CALL Teaching Instructions for
“A Virtual Tour of Amsterdam”
Level: Middle School, Young Adult, Adult
Time: 40 - 50 minutes (activity 1) ; 1.5 - 2 hrs (activity 2)
Objective: Beginner level—Asking and answering questions about a city or country (past simple). Describing a place. Intermediate-Advanced—Plan a tour of Amsterdam (future tense).
This CALL lesson should follow the classroom lesson “Sightseeing” from American Shine, Book 2, Unit 2.
Activity 1- What did you see in Amsterdam?
1) Begin the lesson warm-up exercises by asking questions and eliciting responses about The Netherlands (Holland) and Amsterdam. Where is Gus Hiddick from? What is the capital city of Holland? What do we call people from Holland? What is Holland famous for? Etc. Instructors may want to put a map of Holland on the screen. For a good map and some background information go to:
For an explanation of Netherlands and Holland go to:
2) Review (or teach) relevant vocabulary as found on the Student Page.
3) Have students log on to: http://www.holland.com/us/. In this lesson, students will take a virtual tour of Amsterdam. The website has 360° webcam shots of city sites and tourist spots. On the webpage, the city is divided into sections. Students can click on a section of the city, then click one of the camera icons for a tour of that site. Some sections of the city are better, ie. more exciting, than others. Instructors may want to review the different sections before class and limit students to those sections.
4) Click on Amsterdam virtual maps. Click on “New Side.” Then click on “Madame Tussaud’s Scenerama.” Allow students time to “take the tour.” [Note that some tours have more than one frame. If so click “next”]. Then practice the model sentences below.
What did you see in Amsterdam?
I saw Madame Tussaud’s Scenearama.
What was it like?
It was cool, but a little bit scary.
Did you like it.
Yeah it was great.
Elicit different responses from different students, using target vocabulary words at the top of the student page. Some students may find it “boring”, others may find it “interesting.”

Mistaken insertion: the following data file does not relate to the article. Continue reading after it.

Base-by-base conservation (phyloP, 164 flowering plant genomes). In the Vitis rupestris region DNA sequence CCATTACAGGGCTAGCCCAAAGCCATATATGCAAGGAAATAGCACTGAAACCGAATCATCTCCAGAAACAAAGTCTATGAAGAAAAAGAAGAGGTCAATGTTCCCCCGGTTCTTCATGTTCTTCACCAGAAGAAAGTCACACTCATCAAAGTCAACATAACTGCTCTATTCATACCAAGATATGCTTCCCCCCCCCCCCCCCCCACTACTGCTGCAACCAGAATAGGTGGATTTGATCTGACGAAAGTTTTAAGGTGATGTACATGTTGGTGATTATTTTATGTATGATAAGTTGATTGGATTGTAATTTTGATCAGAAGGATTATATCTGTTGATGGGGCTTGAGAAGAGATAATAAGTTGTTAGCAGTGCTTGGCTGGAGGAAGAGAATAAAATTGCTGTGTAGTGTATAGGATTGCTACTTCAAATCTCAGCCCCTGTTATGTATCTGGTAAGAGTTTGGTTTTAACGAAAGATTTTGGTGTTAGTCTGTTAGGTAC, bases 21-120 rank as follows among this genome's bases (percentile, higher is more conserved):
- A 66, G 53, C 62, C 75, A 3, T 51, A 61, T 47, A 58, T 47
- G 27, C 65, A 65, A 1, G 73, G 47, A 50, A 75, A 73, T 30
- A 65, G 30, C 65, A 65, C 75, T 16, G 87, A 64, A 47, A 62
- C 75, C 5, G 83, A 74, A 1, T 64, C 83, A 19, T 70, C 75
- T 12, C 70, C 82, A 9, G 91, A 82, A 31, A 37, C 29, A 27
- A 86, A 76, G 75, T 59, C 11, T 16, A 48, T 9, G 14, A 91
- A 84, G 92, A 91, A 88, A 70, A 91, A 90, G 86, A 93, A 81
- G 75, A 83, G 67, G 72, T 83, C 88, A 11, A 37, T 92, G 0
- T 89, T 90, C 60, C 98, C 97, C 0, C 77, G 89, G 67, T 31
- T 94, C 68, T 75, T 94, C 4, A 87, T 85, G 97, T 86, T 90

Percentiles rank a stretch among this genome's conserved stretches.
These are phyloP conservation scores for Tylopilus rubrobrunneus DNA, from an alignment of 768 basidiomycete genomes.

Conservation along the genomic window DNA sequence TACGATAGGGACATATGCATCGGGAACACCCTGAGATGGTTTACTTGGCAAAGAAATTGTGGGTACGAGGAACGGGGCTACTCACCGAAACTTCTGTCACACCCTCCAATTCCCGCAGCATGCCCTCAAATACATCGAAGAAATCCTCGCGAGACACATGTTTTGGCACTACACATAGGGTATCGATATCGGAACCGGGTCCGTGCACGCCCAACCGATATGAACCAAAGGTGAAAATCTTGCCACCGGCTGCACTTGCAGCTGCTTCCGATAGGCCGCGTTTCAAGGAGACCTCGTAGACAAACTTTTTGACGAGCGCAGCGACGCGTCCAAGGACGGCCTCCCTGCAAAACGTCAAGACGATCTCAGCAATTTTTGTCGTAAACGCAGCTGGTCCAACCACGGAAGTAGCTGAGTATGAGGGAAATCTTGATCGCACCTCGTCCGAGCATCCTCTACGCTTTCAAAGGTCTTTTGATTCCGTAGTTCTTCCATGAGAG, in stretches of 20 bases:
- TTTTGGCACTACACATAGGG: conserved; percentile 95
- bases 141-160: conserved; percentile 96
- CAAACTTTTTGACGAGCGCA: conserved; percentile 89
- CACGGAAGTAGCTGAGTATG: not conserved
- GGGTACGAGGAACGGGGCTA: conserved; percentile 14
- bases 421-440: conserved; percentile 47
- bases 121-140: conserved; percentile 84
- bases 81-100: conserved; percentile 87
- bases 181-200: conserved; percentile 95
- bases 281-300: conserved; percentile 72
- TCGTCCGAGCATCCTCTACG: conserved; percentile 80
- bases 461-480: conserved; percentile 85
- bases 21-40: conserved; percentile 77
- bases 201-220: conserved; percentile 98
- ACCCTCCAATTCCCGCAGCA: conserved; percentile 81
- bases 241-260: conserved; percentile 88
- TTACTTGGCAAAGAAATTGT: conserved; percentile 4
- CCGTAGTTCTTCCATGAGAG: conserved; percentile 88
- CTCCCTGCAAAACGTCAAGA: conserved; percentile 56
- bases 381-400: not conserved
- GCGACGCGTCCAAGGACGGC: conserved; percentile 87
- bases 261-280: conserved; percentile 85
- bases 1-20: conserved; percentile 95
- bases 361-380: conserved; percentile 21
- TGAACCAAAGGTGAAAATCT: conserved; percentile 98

5) Pair Work. Now have students work with a partner. Each will choose a place to tour, then they will take turns asking each other about the place. They will work independently at times, but should come together and use the model sentences to tell their partner about the tour. It is important that students take the tour first, then report. This keeps them using past simple verbs.
Extension Activity –What do you see.?
1) Ask one student: What site did you like most? Go to that site and click on the camera icon.
2) Ask: What do you see? I see some bicycles. I see people. I see a building. Etc. Encourage students to be specific and descriptive. Since the camera is moving very slowly, students shouldn’t have difficulty recognizing many things. Then try another site.
3) Have students work in pairs, describing what they see at their favorite sites.
Activity 2 – Design and Present a Tour. For higher level English speakers. Put them in pairs or small groups. Have them choose just one or two sections of Amsterdam and pick sites for their own “special” tour. Tell them that they will be presenting their tour at the front of the class and so must write some “running dialogue.” Point out that below each site picture is a short history and pertinent information. Have them incorporate this into their tour presentation, but discourage them from simply copying the existing information. They might want to shorten the existing information—distill it down to just one sentence. (Students should use the English-Korean dictionary on the computer to help them with difficult words. It will save a great deal of time, as it is very convenient and easy to use. Go to “programs” and look for the icon with 한컴 사전 beside it. Open it and leave it on the screen. Move the cursor to the word.) Leave enough time at the end of the class for the groups to make their presentations. Be sure that all students participate in some capacity.
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